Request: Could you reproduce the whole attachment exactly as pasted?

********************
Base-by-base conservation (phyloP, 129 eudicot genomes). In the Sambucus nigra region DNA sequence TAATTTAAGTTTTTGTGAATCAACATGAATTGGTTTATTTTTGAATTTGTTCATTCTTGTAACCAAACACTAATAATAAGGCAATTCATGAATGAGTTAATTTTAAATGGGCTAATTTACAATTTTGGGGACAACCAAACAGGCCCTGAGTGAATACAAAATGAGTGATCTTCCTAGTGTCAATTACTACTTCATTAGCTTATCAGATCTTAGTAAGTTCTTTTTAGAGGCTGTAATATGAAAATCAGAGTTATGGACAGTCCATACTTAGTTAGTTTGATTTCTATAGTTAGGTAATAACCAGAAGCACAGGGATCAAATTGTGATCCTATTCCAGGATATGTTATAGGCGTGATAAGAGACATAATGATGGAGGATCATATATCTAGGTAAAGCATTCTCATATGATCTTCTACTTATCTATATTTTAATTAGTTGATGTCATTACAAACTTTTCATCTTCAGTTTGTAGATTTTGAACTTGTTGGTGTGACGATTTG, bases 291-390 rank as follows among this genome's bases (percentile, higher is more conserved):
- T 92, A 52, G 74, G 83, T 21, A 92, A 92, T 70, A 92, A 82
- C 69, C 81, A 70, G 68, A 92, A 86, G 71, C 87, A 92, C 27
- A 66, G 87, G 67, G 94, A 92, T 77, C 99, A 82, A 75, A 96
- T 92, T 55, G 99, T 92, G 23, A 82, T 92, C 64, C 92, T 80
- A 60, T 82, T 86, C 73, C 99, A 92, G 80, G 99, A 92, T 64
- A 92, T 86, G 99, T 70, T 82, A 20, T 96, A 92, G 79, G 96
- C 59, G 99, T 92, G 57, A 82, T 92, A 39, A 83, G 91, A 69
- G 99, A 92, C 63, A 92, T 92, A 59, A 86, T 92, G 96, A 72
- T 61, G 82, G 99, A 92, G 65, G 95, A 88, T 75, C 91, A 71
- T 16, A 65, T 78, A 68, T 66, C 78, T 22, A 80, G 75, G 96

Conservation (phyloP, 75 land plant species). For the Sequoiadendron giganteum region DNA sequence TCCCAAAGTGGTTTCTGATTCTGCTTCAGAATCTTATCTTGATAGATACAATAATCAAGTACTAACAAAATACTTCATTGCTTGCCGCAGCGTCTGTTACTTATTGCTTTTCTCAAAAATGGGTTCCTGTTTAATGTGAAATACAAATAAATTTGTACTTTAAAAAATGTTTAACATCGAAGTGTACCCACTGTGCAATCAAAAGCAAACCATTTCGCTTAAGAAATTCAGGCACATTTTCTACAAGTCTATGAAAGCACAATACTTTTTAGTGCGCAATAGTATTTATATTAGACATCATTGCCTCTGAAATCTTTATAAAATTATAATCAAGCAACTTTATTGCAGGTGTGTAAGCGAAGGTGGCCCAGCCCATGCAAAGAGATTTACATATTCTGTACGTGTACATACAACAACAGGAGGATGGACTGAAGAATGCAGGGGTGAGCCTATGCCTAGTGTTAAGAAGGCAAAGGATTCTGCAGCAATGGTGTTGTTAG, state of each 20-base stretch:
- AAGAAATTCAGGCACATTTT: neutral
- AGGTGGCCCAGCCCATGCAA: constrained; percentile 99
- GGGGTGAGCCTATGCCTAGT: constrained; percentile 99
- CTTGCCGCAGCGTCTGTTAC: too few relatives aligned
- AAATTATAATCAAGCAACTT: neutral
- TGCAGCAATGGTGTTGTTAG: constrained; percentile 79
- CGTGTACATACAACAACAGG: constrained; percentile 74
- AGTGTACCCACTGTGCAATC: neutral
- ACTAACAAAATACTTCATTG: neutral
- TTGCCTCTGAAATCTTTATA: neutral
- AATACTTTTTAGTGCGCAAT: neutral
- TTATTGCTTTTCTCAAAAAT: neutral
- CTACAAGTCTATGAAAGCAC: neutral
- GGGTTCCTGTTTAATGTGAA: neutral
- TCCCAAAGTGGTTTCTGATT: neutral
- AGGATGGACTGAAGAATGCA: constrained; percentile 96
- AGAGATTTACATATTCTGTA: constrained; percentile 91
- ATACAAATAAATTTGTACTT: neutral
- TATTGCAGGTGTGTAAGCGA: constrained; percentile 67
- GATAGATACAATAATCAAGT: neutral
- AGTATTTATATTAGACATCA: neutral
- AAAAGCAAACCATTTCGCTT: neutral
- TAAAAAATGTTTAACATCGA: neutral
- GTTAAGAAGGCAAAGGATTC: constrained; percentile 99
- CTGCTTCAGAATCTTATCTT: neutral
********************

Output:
Base-by-base conservation (phyloP, 129 eudicot genomes). In the Sambucus nigra region DNA sequence TAATTTAAGTTTTTGTGAATCAACATGAATTGGTTTATTTTTGAATTTGTTCATTCTTGTAACCAAACACTAATAATAAGGCAATTCATGAATGAGTTAATTTTAAATGGGCTAATTTACAATTTTGGGGACAACCAAACAGGCCCTGAGTGAATACAAAATGAGTGATCTTCCTAGTGTCAATTACTACTTCATTAGCTTATCAGATCTTAGTAAGTTCTTTTTAGAGGCTGTAATATGAAAATCAGAGTTATGGACAGTCCATACTTAGTTAGTTTGATTTCTATAGTTAGGTAATAACCAGAAGCACAGGGATCAAATTGTGATCCTATTCCAGGATATGTTATAGGCGTGATAAGAGACATAATGATGGAGGATCATATATCTAGGTAAAGCATTCTCATATGATCTTCTACTTATCTATATTTTAATTAGTTGATGTCATTACAAACTTTTCATCTTCAGTTTGTAGATTTTGAACTTGTTGGTGTGACGATTTG, bases 291-390 rank as follows among this genome's bases (percentile, higher is more conserved):
- T 92, A 52, G 74, G 83, T 21, A 92, A 92, T 70, A 92, A 82
- C 69, C 81, A 70, G 68, A 92, A 86, G 71, C 87, A 92, C 27
- A 66, G 87, G 67, G 94, A 92, T 77, C 99, A 82, A 75, A 96
- T 92, T 55, G 99, T 92, G 23, A 82, T 92, C 64, C 92, T 80
- A 60, T 82, T 86, C 73, C 99, A 92, G 80, G 99, A 92, T 64
- A 92, T 86, G 99, T 70, T 82, A 20, T 96, A 92, G 79, G 96
- C 59, G 99, T 92, G 57, A 82, T 92, A 39, A 83, G 91, A 69
- G 99, A 92, C 63, A 92, T 92, A 59, A 86, T 92, G 96, A 72
- T 61, G 82, G 99, A 92, G 65, G 95, A 88, T 75, C 91, A 71
- T 16, A 65, T 78, A 68, T 66, C 78, T 22, A 80, G 75, G 96

Conservation (phyloP, 75 land plant species). For the Sequoiadendron giganteum region DNA sequence TCCCAAAGTGGTTTCTGATTCTGCTTCAGAATCTTATCTTGATAGATACAATAATCAAGTACTAACAAAATACTTCATTGCTTGCCGCAGCGTCTGTTACTTATTGCTTTTCTCAAAAATGGGTTCCTGTTTAATGTGAAATACAAATAAATTTGTACTTTAAAAAATGTTTAACATCGAAGTGTACCCACTGTGCAATCAAAAGCAAACCATTTCGCTTAAGAAATTCAGGCACATTTTCTACAAGTCTATGAAAGCACAATACTTTTTAGTGCGCAATAGTATTTATATTAGACATCATTGCCTCTGAAATCTTTATAAAATTATAATCAAGCAACTTTATTGCAGGTGTGTAAGCGAAGGTGGCCCAGCCCATGCAAAGAGATTTACATATTCTGTACGTGTACATACAACAACAGGAGGATGGACTGAAGAATGCAGGGGTGAGCCTATGCCTAGTGTTAAGAAGGCAAAGGATTCTGCAGCAATGGTGTTGTTAG, state of each 20-base stretch:
- AAGAAATTCAGGCACATTTT: neutral
- AGGTGGCCCAGCCCATGCAA: constrained; percentile 99
- GGGGTGAGCCTATGCCTAGT: constrained; percentile 99
- CTTGCCGCAGCGTCTGTTAC: too few relatives aligned
- AAATTATAATCAAGCAACTT: neutral
- TGCAGCAATGGTGTTGTTAG: constrained; percentile 79
- CGTGTACATACAACAACAGG: constrained; percentile 74
- AGTGTACCCACTGTGCAATC: neutral
- ACTAACAAAATACTTCATTG: neutral
- TTGCCTCTGAAATCTTTATA: neutral
- AATACTTTTTAGTGCGCAAT: neutral
- TTATTGCTTTTCTCAAAAAT: neutral
- CTACAAGTCTATGAAAGCAC: neutral
- GGGTTCCTGTTTAATGTGAA: neutral
- TCCCAAAGTGGTTTCTGATT: neutral
- AGGATGGACTGAAGAATGCA: constrained; percentile 96
- AGAGATTTACATATTCTGTA: constrained; percentile 91
- ATACAAATAAATTTGTACTT: neutral
- TATTGCAGGTGTGTAAGCGA: constrained; percentile 67
- GATAGATACAATAATCAAGT: neutral
- AGTATTTATATTAGACATCA: neutral
- AAAAGCAAACCATTTCGCTT: neutral
- TAAAAAATGTTTAACATCGA: neutral
- GTTAAGAAGGCAAAGGATTC: constrained; percentile 99
- CTGCTTCAGAATCTTATCTT: neutral